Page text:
Last week was rough around our house. Our kids are finally out of school for the summer and this mama is TIRED.
So we’re trying something new this summer. I’m teaching my kids about HEART Goals as a way to structure their daily chores. Each kid has a daily checklist that helps them earn the next day’s privileges, like playing with friends, swimming, and one hour of screen time.
Do you need a way to structure your kids’ chores this summer? Are you looking for ways to teach them about goals? Grab my HEART Goals for Kids Checklist printable or HEART Goals for Kids Sticky Notepad now!
I created HEART Goals as a system to help me prioritize my day. Most people think long term or big picture when they hear the word “goals.” They aren’t wrong. Yes, I too believe in big dreams and lofty goals. But I also know that what we do every day, our habits and our routines, are what help us reach those goals.
Here are a few things to note if you’re want to adopt the chores as a daily goal system for your kids! Download the HEART Goals for Kids printable now to get started.
- We don’t call these chores, but rather “daily goals”. There are two reasons for this: one, we want our kids to make these habits, and two, we want our kids to understand that these are the elements of life that all future success will be built on.
- Yes, our kids do the laundry. Actually, they do their laundry, and sometimes my husband David’s laundry. A friend recently asked me how I got them to start doing their own laundry, and I thought about it for a minute and said, “Well, I started doing my own!” and laughed. But seriously, I was teaching them how to do laundry and was going nuts when the towels were in with the colors. I just decided that I wanted to do my own, to keep my clothes nicer, and we can use the play clothes for teaching how to do laundry. It’s not a perfect system, but it works for us.
- We go over the list with the kids each day, sometimes in the morning and sometimes in the evening. When we first started using this system we did a soft start over a weekend, then really held them accountable on Monday. Of course, they didn’t think we would, so Tuesday they spent the ENTIRE day extra-cleaning everything, experiencing a total loss of their three daily summer privileges (playing with friends, swimming, and one hour of screen time). They started taking us seriously after that, making sure to get their daily goals finished so they could experience the benefits of hard work the following day.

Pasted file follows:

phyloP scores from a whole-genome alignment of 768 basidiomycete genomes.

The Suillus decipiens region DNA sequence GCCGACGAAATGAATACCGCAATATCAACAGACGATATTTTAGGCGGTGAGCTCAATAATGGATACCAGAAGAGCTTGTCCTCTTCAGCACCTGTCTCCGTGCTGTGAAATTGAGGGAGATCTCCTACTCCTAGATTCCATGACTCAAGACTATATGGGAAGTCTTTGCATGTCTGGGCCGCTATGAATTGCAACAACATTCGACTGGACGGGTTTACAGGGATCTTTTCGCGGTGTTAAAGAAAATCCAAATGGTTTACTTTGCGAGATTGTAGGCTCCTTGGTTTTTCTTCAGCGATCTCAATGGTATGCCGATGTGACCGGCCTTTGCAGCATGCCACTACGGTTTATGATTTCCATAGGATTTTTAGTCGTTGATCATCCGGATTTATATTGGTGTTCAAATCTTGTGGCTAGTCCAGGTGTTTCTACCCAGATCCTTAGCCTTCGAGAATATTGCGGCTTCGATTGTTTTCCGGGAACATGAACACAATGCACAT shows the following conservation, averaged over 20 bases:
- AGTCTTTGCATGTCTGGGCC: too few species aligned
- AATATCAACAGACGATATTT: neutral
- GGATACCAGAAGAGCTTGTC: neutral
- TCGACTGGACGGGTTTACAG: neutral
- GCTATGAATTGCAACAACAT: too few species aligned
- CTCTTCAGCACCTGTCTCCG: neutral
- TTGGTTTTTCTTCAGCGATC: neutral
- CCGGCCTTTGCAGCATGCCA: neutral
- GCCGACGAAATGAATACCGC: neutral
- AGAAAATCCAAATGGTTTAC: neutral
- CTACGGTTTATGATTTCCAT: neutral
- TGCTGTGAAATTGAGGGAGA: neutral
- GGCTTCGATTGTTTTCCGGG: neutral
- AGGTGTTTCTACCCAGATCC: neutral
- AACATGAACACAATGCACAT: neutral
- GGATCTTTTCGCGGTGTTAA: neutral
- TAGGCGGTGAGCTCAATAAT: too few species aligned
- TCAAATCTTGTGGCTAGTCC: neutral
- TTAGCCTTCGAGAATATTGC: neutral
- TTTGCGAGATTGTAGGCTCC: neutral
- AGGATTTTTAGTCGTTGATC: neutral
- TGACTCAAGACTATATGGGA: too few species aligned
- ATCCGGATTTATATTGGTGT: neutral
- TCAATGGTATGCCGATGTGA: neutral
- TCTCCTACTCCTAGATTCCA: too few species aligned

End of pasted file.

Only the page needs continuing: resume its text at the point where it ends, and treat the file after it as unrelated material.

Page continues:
- One part that was confusing for the kids (and David) to get the hang of at first is goals accomplished on one day, count for privileges (swim, screen time, and friends), the following day. The reason we set it up like this is so the kids have control over their schedules. We do ask them to finish the items with a star before they head out to play because we know they will forget. This helps them balance their schedule and plan their time. I really want to reinforce the idea that what we do today yields the results we experience tomorrow. It’s a hard lesson for us as adults to grasp, so I’m trying to start it young.
- The “Task & To-dos” section at the bottom is what we also refer to as “Your Work”. “Work” at our house, is whatever project we are working on for some sort of long term benefit or gain. All the other daily goals are just that–simply daily habits that we need to develop in ourselves for self-discipline. But “our work” relates to David’s and my careers. In trying to teach our kids this important aspect of HEART Goals, we decided that math worksheets were key.
This is the summer my kids learn more about why mama’s passion is HEART Goals. They, like most kids their age, have chores they need to accomplish each day. We’re reframing those chores as “daily goals” because we want our kids to make them habits. We want our kids to understand these are the elements of life that all future success will be built on. It’s also teaching our kids that taking care of yourself is important to have a successful life.